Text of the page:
Malvern Festival, 1929

The Malvern Festival took place every year from 1929-1937. The first festival was produced to celebrate the work of George Bernard Shaw and featured The Apple Cart, Back To Methuselah, Heartbreak House and Caesar and Cleopatra.

'We gather here, among the hills, to perform an act of homage to our greatest living dramatist, to be amused and quickened by his humour and wisdom, and, for a few days, "flee from the press and dwell with soothfastness."'
Taken from the 1929 programme

George Bernard Shaw is pictured here taking a photograph of some members of the Company at the Malvern Baths.



The Apple Cart, 1937

The Apple Cart was written by George Bernard Shaw for the first Malvern Festival in 1929. This production in 1936, starred James Stewart, later known as Stewart Granger in the role of King Magnus.

The Birmingham Gazette reported on 26/10/36,
'he has an ease, an assurance, and at the same time an instinctive ability in voice and gesture to portray the subtlest nuances of meaning, that make his performance outstanding.'

Granger went on to work in films and signed with MGM in Hollywood in 1950.
In this photograph, Granger is seated first on the left.




Man and Superman, 1945


Man and Superman by George Bernard Shaw was Peter Brook's directorial debut at the Birmingham Repertory Theatre. He was just twenty years old and had been brought in to replace William Armstrong.
Paul Scofield was cast in the role of Tanner. The result was a well-received production that revealed the immense talent of the two men which was to be continued in the following productions of King John and The Lady From the Sea.

Photograph by Lisel Haas




Henry VI, Part 3, 1953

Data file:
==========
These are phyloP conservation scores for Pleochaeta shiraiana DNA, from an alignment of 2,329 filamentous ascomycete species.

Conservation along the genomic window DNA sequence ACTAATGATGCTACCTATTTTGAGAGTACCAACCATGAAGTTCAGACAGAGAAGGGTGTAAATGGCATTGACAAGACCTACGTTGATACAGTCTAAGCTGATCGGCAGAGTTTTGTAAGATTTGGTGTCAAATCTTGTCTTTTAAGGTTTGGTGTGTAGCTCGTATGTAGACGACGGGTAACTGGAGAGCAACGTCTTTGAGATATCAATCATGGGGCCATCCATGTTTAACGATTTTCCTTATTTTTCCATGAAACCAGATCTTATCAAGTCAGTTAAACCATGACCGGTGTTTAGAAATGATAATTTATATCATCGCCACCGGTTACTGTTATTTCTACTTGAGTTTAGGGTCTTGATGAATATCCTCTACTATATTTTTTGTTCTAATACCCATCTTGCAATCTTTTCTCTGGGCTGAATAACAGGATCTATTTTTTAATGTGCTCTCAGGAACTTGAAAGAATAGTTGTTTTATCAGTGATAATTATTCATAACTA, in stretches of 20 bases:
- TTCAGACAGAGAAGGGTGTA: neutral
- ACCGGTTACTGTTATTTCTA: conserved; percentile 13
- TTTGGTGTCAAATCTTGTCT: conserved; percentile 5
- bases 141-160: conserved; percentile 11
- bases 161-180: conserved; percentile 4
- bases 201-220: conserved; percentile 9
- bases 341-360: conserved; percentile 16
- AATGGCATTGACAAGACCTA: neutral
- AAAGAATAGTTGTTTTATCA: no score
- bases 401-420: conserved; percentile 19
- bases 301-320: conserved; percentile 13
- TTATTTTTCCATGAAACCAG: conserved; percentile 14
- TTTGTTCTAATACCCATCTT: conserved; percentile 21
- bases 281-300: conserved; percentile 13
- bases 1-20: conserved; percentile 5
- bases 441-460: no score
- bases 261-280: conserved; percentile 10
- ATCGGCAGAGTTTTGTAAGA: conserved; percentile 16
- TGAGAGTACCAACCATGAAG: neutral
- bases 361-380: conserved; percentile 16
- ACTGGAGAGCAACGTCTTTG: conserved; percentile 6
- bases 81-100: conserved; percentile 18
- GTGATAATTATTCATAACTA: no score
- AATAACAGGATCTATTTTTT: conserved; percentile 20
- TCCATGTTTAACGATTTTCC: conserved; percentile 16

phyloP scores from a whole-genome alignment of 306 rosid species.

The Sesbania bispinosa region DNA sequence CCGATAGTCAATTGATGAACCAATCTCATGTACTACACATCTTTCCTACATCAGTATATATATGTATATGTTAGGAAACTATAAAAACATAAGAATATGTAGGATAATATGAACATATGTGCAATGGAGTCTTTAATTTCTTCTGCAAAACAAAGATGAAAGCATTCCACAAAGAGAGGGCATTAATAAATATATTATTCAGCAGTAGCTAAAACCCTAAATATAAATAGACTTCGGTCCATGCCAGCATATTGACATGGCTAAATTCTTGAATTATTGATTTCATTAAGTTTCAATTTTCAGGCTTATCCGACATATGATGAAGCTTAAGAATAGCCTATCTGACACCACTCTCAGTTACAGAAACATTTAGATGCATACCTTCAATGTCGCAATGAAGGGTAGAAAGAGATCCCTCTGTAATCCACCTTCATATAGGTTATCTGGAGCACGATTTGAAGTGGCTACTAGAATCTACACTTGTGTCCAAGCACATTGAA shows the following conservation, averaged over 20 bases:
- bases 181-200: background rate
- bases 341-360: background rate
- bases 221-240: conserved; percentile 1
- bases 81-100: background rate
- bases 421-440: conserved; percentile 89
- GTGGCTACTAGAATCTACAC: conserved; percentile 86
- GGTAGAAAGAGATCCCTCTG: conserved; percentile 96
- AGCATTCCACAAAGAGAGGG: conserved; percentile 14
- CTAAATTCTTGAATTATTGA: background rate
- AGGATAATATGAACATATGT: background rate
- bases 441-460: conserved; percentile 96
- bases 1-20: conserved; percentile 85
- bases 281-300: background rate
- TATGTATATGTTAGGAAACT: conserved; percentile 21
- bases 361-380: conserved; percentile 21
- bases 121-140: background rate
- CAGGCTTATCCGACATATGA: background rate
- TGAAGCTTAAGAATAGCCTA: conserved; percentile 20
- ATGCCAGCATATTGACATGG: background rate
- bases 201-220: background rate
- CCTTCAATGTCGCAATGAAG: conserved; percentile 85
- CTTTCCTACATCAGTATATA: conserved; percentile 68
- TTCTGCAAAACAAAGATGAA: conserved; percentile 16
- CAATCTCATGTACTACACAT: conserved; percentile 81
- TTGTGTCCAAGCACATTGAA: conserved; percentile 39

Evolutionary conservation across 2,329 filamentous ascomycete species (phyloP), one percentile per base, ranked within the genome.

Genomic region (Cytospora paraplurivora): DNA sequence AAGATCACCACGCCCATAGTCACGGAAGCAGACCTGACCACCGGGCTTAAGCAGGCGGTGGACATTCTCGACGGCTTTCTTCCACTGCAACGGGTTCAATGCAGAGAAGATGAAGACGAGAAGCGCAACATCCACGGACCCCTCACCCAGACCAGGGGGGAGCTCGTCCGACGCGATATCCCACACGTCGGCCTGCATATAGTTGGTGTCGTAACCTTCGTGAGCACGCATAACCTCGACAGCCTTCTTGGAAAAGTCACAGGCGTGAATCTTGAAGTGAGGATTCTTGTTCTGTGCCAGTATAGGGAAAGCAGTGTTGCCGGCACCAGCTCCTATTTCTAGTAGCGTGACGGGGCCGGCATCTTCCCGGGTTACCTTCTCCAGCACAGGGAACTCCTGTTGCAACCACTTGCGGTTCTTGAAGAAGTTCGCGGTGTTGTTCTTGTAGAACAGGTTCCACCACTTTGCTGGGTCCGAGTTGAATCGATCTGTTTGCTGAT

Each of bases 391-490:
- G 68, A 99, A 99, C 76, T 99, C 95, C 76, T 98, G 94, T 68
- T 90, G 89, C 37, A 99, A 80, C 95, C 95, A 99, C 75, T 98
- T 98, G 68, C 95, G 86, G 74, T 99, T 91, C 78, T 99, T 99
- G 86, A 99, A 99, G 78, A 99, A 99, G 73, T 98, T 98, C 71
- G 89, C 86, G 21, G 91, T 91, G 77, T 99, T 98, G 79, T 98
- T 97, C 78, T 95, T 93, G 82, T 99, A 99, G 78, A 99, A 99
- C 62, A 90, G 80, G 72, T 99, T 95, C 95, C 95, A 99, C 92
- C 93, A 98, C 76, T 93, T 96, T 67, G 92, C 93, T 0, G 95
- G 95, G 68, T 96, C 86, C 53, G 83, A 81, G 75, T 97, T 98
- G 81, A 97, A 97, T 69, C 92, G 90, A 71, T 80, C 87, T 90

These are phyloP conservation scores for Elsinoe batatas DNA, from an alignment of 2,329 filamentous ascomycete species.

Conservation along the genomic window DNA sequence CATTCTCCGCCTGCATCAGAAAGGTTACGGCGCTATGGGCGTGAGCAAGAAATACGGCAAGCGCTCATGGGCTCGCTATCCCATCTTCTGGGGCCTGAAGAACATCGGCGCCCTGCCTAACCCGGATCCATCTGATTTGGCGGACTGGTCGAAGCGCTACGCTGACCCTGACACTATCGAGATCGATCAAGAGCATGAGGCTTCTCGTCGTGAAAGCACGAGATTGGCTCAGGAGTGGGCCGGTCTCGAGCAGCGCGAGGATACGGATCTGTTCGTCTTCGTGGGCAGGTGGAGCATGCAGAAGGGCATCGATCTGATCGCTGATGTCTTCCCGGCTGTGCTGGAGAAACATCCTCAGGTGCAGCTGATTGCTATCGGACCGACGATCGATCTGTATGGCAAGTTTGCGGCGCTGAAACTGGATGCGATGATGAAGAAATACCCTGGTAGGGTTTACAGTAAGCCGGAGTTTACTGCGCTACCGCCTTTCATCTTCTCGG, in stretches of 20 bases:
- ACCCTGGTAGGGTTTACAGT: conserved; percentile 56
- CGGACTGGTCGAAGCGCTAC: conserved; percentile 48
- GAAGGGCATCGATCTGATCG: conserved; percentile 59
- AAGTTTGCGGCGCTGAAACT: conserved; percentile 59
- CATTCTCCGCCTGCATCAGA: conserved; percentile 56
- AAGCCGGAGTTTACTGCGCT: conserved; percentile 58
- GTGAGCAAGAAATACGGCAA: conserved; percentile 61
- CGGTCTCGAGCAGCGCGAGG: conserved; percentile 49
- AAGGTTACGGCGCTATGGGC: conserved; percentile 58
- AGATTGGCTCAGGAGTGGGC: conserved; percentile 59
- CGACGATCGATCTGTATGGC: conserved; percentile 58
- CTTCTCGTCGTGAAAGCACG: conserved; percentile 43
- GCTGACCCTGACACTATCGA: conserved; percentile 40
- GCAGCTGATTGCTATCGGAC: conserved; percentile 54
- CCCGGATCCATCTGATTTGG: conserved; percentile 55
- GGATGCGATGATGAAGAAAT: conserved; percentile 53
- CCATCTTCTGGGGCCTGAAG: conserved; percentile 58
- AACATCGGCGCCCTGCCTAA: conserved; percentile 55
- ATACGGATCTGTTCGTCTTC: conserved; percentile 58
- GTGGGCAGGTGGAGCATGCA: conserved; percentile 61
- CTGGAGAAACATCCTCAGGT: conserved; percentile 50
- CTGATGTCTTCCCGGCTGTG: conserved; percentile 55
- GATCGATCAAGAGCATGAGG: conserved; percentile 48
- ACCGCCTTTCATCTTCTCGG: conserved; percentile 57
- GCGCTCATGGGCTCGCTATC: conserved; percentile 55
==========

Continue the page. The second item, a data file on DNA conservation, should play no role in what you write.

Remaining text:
"All three parts of Shakespeare's Henry VI have found their way on to the stage in Station Street and, if the venture has achieved naught else, it has proved beyond doubt that the three plays belong to the theatre and not to the study; to the actor and not to the scholar. We thank thee, Sir Barry Jackson and Douglas Seale, for driving that home. One likes to think that Shakespeare, man of the theatre through and through, would have rejoiced to have had that so emphatically justified."

Taken from Henry VI Trilogy is Now Complete in The Birmingham Mail 03/07/1953

This production was directed by Douglas Seale and starred Paul Daneman and Alan Nunn. Daneman later starred as Richard in Peter Dews television series An Age of Kings, inspired by Seale's productions.




Hamlet, 1959


This production of Hamlet was directed by Bernard Hepton and starred Ian Richardson in the lead and played from 10th February to 7th March 1959.

"...it would never have again quite the stricken boyishness that - as Sir Barry Jackson had hoped - so distinguished it in Station Street."
Taken from J.C Trewin The Birmingham Repertory Theatre 1913 - 1963

During this season Hepton produced a diverse programme including plays by Sheridan, Wilde, Eliot, Priestley and Ackland as well as Shakespeare.

Photograph by Lisel Haas



1066 And All That, 1970



The theatre in Station Street closed with a performance of 1066 And All That on Saturday 3rd April 1970.
Broad Street was to be home to a new theatre building for the Birmingham Repertory Theatre Company.

Photograph byWilloughby Gullachsen


The images that appear on this page are reproduced with permission from the Sir Barry Jackson Trust.
Photographs by Lisel Haas appear with permission from the Theatre Museum.

The archive is housed in the Library of Birmingham in Archives, Heritage and Photography

Sir Barry Jackson and Birmingham Repertory Theatre Archive 1913 - 1970
The Birmingham Rep. Theatre Archive 1971 - present
Contents of the Sir Barry Jackson and Birmingham Repertory Theatre Archive
Willoughby Gullachsen Photographic Collection
Sir Barry Jackson
Sir Laurence Olivier (1907 - 1989)